Often, the law is maligned as an anachronism unable to keep pace with technology and the other advancements of our modern world. While there are no doubt examples where this may be true—just as one may consider the use of a light meter with a DSLR to be passé—by and large, the law has kept pace with the advancements. Sometimes, the law doesn't need to change to keep up; at other times, the law keeps pace; and every once in a while, the law takes a leap ahead of technology. Electronic and digital signature legislation is an example of the law leaping ahead.
Not Your Typical John HancockAbout now, you might be wondering how one would sign an email as you would a letter or a contract with a pen. About 15 years ago or so, various states started to answer that question by enacting legislation specifically recognizing and giving legal effect to electronic signatures, and making electronically signed documents as enforceable as any other signed document (at least in most instances—there are certain exceptions). State efforts were followed by federal legislation that President Clinton signed into law in mid-2000.
In general terms, an "electronic signature" can be just about anything electronic that a person intends to be a signature. For example, Florida's Electronic Signature Act of 1996 defined an "electronic signature" to be "any letters, characters, or symbols, manifested by electronic or similar means, executed or adopted by a party with an intent to authenticate a writing." In practice, this means that simply writing one's name at the end of an email can be a signature if it was intended to be a signature. Likewise, a scanned copy of a handwritten signature would also qualify as an electronic signature. The definition is purposely broad to permit people to utilize any variety of technologies when electronically signing documents.
Digital signatures are a subset of electronic signatures. These are generally based upon a form of encryption technology called asymmetric cryptosystems; the scheme involves the use of two separate and different keys for encrypting and decrypting/verifying messages. One key, commonly referred to as the "public key," so named because it's freely distributed to the public, allows the recipient of a message to verify the digitally signed message. The "private key," so named because it's intended to be kept private, is used to create a signature. Only a signature created with the private key will match up with the related public key. While this technology adds a level of complexity to utilizing electronic signatures, it also brings with it certain distinct advantages; since digital signatures are based upon encryption schemes, they bring a level of reliability that can far exceed traditional pen-and-ink signatures, and many of these schemes have the added benefit of being able to detect whether the digitally signed message was altered after it was signed (any alteration causes the signature verification to fail).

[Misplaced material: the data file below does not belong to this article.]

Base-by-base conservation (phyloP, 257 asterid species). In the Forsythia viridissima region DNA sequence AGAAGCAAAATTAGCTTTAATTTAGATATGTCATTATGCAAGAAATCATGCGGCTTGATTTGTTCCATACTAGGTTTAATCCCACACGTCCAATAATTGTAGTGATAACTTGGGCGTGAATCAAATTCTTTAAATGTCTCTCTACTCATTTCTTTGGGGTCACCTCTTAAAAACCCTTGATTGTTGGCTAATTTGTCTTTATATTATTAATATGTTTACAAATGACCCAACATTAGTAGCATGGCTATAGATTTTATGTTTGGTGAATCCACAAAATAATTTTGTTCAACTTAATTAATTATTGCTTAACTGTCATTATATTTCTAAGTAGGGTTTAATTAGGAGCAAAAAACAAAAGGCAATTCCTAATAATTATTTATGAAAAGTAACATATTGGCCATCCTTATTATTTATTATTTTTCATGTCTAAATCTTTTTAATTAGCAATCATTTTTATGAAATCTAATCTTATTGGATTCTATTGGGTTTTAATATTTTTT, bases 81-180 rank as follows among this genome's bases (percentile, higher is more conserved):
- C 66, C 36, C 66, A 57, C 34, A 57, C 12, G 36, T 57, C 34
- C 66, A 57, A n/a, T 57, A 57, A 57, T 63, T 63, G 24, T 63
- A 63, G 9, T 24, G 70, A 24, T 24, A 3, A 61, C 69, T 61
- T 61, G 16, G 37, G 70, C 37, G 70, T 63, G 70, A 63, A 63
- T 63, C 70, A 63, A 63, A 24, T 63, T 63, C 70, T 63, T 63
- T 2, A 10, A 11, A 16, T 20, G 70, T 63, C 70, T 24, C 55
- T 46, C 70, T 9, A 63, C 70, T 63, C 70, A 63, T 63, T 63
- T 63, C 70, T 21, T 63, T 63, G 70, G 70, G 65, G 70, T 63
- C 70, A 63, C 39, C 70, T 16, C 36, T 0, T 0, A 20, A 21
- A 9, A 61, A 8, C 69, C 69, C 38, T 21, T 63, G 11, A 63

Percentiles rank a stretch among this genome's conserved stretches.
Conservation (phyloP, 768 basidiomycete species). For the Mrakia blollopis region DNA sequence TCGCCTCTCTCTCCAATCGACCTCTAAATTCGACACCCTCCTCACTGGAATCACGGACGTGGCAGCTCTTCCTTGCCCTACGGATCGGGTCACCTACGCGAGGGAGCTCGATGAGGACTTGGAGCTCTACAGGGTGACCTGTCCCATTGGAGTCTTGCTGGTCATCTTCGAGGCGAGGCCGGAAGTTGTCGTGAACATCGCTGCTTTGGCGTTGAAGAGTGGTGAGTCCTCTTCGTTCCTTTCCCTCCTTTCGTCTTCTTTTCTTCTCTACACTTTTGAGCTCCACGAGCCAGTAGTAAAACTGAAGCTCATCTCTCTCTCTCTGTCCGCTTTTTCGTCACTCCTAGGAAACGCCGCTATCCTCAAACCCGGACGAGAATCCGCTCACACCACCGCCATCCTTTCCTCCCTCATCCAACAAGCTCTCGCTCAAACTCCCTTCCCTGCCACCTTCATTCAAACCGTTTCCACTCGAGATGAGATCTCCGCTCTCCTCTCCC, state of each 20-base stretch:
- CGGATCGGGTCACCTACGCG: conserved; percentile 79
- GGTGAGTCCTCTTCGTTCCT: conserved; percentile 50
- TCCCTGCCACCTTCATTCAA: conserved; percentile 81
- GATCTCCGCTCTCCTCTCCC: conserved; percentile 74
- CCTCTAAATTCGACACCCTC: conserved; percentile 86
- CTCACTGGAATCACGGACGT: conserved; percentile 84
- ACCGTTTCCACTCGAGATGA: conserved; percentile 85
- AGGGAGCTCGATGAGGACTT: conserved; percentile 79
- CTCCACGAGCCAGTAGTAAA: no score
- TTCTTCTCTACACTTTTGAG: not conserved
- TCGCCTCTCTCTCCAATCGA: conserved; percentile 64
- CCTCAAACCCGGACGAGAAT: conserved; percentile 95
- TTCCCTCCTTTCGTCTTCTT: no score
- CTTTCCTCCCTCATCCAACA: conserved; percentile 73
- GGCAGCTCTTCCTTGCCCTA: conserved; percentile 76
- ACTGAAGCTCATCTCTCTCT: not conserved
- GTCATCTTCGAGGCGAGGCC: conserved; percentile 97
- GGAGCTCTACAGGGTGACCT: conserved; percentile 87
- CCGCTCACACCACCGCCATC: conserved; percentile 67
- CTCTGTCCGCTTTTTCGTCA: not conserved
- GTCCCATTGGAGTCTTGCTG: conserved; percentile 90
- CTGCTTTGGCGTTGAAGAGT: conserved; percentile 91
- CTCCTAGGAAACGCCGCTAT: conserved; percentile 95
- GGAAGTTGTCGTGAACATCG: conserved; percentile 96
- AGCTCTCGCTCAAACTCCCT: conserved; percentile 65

Some digital signature technologies will use separators to identify the message and signature. The text of the message itself appears between "MESSAGE" and "SIGNATURE" boundaries. The signature itself appears at the bottom of the message (the jumbled text at the bottom contains information relating not only to the signature itself, but also the contents of the message; thus, if anything between the "MESSAGE" and "SIGNATURE" boundaries changes, the signature will fail and the software used to verify the signature will explain that the message has altered). When properly used, digital signatures can be more reliable and less susceptible to forgery than traditional, handwritten signatures. Unfortunately, this reliability comes at a cost of requiring users to learn how to use the specialized software necessary to create digital signatures.
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